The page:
As evidence of the insolvency of the Debtor in support of a long-running preference action, the Trustee sought to introduce Affidavits from his paralegal, from the Director of Financial Services of one of the Debtor’s largest creditors, from the Examiner appointed in the case and from himself. The bankruptcy court found that there were numerous foundational and authentification issues with these Affidavits that would need to be addressed and was sufficient to deny the Trustee’s motion for summary judgment as to the Debtor’s insolvency at the time of the transfers in question.
Further, based on questions regarding whether the Debtor received any benefit from these transfers, arising from inconsistencies in the deposition testimony of James Winslow, the owner of the Debtor, the court held that there was a genuine issue of material fact with respect to whether the Debtor received less than a reasonably equivalent value.… Read More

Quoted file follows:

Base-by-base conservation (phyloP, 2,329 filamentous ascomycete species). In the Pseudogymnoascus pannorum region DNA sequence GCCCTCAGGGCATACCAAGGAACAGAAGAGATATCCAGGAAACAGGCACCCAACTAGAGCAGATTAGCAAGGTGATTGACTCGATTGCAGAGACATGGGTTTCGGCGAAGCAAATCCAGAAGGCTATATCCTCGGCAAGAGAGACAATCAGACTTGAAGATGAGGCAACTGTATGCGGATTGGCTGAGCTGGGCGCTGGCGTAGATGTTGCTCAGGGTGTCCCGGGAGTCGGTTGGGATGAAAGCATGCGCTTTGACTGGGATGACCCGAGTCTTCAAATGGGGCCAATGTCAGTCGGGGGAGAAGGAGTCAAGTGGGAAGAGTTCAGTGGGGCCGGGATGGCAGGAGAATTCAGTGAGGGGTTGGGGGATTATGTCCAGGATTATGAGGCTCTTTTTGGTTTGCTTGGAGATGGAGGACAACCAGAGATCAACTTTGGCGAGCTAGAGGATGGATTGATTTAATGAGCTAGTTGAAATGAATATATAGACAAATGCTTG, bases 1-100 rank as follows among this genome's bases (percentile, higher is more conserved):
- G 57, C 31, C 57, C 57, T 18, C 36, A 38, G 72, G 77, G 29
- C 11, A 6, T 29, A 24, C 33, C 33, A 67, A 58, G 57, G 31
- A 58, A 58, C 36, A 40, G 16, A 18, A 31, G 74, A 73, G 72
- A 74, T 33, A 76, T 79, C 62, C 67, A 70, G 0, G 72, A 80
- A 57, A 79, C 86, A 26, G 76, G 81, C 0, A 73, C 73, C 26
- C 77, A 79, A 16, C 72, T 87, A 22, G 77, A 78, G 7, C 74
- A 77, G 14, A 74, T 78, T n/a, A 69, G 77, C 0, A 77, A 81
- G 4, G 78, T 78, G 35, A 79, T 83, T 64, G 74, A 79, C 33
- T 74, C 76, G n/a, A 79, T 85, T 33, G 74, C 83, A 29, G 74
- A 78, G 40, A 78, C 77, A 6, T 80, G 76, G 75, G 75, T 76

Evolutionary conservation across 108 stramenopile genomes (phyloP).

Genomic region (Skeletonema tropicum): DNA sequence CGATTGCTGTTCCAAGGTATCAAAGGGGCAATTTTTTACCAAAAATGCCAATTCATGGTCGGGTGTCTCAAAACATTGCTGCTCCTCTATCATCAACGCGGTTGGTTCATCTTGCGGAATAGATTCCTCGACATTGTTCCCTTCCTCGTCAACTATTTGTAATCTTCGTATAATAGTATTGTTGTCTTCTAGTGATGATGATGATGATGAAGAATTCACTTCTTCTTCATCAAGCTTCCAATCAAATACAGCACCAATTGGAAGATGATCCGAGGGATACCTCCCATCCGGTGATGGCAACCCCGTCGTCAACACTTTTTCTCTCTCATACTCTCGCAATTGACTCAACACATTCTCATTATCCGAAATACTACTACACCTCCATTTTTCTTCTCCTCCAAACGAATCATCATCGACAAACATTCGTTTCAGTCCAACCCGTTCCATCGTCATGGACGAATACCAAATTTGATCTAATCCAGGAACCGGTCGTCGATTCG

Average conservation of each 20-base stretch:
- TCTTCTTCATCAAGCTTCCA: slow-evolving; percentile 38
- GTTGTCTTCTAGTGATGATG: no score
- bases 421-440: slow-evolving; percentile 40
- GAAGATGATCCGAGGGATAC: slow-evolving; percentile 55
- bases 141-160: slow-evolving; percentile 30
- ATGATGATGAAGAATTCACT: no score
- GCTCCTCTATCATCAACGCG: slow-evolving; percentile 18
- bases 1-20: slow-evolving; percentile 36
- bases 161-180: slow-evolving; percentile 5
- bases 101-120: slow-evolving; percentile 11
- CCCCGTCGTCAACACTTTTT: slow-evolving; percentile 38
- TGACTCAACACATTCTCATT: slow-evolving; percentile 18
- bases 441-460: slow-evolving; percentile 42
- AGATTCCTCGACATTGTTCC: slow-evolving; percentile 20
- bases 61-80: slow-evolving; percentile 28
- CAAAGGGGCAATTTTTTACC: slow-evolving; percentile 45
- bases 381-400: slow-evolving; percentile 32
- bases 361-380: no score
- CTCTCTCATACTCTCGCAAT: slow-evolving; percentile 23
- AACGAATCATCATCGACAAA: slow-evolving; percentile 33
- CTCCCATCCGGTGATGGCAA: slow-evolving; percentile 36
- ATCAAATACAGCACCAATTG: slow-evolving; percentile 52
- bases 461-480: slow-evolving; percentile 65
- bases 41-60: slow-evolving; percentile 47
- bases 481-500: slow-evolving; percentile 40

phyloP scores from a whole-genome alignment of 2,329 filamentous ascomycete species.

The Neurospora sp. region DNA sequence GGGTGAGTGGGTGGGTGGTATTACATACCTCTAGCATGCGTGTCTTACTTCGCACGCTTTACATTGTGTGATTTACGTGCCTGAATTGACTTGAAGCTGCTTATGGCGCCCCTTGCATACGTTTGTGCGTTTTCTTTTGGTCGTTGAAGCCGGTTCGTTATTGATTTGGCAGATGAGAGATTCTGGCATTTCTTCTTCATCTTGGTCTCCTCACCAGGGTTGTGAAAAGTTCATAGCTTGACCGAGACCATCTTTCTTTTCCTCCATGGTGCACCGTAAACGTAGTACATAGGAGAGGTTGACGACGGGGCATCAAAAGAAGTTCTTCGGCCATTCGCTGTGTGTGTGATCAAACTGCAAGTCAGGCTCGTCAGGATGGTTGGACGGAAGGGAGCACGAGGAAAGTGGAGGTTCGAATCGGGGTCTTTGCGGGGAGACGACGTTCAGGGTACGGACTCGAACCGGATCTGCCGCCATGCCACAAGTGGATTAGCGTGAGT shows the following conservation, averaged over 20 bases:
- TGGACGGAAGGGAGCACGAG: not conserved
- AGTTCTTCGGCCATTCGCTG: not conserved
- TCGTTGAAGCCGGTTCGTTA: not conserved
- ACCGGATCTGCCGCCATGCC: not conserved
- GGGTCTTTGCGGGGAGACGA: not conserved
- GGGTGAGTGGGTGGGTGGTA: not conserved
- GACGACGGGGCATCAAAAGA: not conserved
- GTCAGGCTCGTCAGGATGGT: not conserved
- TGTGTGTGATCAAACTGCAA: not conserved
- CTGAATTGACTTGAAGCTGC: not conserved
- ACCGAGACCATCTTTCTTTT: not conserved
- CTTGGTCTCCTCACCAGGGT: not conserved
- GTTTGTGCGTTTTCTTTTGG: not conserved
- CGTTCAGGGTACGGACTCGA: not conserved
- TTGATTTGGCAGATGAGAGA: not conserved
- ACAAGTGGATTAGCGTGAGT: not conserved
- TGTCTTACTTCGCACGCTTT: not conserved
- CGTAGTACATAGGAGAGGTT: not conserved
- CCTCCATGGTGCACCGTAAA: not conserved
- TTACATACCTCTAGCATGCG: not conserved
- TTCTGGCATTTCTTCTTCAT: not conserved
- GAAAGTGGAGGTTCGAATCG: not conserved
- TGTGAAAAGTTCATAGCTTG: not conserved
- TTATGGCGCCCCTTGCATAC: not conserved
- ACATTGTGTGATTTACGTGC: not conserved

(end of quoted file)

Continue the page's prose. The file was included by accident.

Pursuant to 11 U.S.C. § 548, the Chapter 7 Trustee sought to recover transfers made for the benefit of Bacchus within two years of the bankruptcy filing, arguing that the transfer were a fraudulent conveyance. Bacchus disputed the allegations that the Debtor received less that the reasonably equivalent value, as the payments were for an obligation owed by the debtor to Bacchus’ deceased father for the purchase of grain, which had been stored on the debtor’s property. The Trustee contended that the sales price for the grain should have been fixed as of the date of death of the Bacchus’ father rather than the time of sale.… Read More
This Adversary Proceeding was brought to determine whether a debt was nondischargeable pursuant to 11 U.S.C. § 523(a)(2)(B). Plaintiff sought Summary Judgment, but the bankruptcy court held that there was an insufficient showing, when evidence was considered in the most favorable light for the Debtor, both that the Debtor had the intent to deceive when he signed the affidavit referred to in the complaint and that the Plaintiff’s reliance upon the affidavit was reasonable.
For a copy of the opinion, please see:
Chesson- Summary Judgment on 11 U.S.C. § 523(a)(2)(B).pdf… Read More